Part-time employment up in muniland
Incredible shrinking workforces
I’ve read in a few places that state and local governments were reducing the number of full-time employees and hiring more part-time workers. There is a story in the Dayton Daily News that nicely details the trend:
The data show that both the state and local Ohio governments attempted to get the work done by hiring more part-time employees. While local governments shed a little more than 11,000 full-time employees, they added almost 6,000 part-timers, a 4.6 percent increase. The state, meanwhile chopped close to 1,400 full-time workers and added 386 part-timers, a half-percent increase, according to Census data.
Ohio’s government job-shedding put it in the top third of the 50 states, although margins of error from the Census survey data make exact rankings impossible.
“This has been going on for years,” said Stanley Earley, Dayton deputy city manager.
In Dayton, the number of general fund employees, which includes police officers and firefighters, has shrunk from 1,898 people in 2001 to 1,313 people in March 2010, Earley said.
From March 2009 to March 2010 — the period covered by the recent Census survey — general fund employees shrunk from 1,436 to 1,313, he said.
“And we’re continuing to go down,” Earley said.
Rush to issue municipal bonds as rates go lower
Bond markets are really about the ebb and flow between the level of interest rates and the supply and demand of buyers and sellers. As rates go lower issuers want to float bonds and lock in low rates. On the other hand buyers want to buy bonds that have high interest rates. So it’s a dance between buyers and sellers set on a bigger economic stage.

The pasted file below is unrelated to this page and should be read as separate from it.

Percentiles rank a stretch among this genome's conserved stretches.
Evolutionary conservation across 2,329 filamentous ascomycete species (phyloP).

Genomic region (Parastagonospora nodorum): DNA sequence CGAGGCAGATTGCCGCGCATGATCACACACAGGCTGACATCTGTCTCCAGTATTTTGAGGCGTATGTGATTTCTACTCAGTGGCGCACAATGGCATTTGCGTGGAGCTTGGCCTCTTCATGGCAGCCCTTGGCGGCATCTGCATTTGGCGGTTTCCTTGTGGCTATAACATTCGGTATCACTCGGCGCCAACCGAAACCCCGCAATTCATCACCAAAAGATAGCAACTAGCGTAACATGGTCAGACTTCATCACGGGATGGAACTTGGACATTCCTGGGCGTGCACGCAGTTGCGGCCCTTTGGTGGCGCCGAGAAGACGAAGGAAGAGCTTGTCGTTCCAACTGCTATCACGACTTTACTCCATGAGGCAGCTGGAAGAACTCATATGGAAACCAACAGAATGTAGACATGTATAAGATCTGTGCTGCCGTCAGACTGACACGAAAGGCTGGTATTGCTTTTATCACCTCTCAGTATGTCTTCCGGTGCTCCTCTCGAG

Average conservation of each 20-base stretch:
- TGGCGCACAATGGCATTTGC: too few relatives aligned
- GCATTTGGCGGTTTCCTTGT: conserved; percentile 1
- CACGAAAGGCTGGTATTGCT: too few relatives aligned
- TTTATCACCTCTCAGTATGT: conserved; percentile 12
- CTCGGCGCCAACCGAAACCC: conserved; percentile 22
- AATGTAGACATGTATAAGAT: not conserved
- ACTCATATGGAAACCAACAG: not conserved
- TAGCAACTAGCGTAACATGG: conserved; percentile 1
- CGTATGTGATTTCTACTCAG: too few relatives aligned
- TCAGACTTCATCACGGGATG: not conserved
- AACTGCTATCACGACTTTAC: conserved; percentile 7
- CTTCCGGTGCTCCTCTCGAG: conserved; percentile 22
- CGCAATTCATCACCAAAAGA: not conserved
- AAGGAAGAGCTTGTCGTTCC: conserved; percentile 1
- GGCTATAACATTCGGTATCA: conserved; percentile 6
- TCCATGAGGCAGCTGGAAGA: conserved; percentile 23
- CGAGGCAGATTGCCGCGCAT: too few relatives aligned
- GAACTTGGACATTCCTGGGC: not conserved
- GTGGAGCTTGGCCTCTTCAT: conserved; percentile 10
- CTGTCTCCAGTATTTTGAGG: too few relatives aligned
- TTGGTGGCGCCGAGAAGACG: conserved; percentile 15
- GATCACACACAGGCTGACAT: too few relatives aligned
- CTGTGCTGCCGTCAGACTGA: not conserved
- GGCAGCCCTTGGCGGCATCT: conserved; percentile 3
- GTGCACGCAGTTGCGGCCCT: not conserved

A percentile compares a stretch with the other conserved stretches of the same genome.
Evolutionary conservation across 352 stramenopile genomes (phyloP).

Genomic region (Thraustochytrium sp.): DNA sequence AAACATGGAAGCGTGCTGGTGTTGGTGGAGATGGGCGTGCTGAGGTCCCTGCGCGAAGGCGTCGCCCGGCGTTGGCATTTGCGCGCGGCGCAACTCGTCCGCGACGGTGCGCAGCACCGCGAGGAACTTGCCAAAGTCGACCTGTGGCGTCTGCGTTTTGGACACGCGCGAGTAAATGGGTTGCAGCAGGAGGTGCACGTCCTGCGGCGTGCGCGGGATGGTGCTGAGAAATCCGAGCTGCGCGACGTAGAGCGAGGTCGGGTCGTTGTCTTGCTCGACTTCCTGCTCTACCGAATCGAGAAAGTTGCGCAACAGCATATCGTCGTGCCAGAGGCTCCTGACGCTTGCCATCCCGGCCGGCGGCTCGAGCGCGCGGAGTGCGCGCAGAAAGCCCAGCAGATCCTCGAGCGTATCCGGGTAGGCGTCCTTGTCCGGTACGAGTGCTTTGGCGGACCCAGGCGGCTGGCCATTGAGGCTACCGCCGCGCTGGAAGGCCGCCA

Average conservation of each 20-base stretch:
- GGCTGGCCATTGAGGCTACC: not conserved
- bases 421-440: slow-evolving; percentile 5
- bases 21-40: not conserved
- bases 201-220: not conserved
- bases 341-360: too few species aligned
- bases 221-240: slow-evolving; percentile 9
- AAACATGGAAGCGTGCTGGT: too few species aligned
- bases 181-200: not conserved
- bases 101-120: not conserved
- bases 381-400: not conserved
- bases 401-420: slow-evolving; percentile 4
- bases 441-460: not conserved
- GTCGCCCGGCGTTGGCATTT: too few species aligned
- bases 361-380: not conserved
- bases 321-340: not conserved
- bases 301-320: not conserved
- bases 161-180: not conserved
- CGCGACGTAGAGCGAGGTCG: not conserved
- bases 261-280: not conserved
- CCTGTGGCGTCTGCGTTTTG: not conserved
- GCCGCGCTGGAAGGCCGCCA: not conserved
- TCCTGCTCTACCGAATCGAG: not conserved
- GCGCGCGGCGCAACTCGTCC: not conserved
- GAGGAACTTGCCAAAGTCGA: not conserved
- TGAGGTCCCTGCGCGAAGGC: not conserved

The current low interest rates on municipal bonds are drawing many issuers into the marketplace. It should be meet with good demand as buyers seek assets that promise capital preservation in unruly markets, even at lower rates. It’s likely we will see low rates persist while global volatility continues. From Bloomberg:
The decline in defaults, along with plunging yields, has enabled municipal issuers from California to Massachusetts to borrow this month at costs of a third to half of what they paid in the past two years. States and cities are selling about $23 billion from Sept. 12 through Sept. 30, the biggest three-week total since December, according to Bloomberg data.
Nuns in year’s biggest default
There is something about nuns in a charitible project building luxury retirement condos that doesn’t sit right with me. Oh, and it’s the year’s largest municipal bond default, too. From Senior Housing News (emphasis mine):
The Claire, a luxury senior living facility targeting baby boomers has defaulted on municipal bonds used to finance the 53 story high rise that opened in December 2008 in Chicago’s Gold Coast Neighborhood.
The project was being financed by the Franciscan Sisters of Chicago, a charitable arm that initially looked to be a huge success. With entrance fees that start at about $540,000 for a one bedroom, the project was roughly 85% under contract before the opening. As the real estate market continued to decline, many buyers were forced to cancel because they were unable to sell their home.
@MillerTabak Michael Pietronico expect/respect – with global financial markets volatile we expect a new found respect for the state general obligation from many investors
+ Good Links +
Bond Buyer: Safe Haven or Missed Chance?
National League of Cities: NLC calls for continued tax exempt financing of municipal bonds
Washington Post: Obama to issue No Child Left Behind waivers to states
Government Tech: Where’s Rahm Emanuel? Online Map Tracks Chicago Mayor’s Travels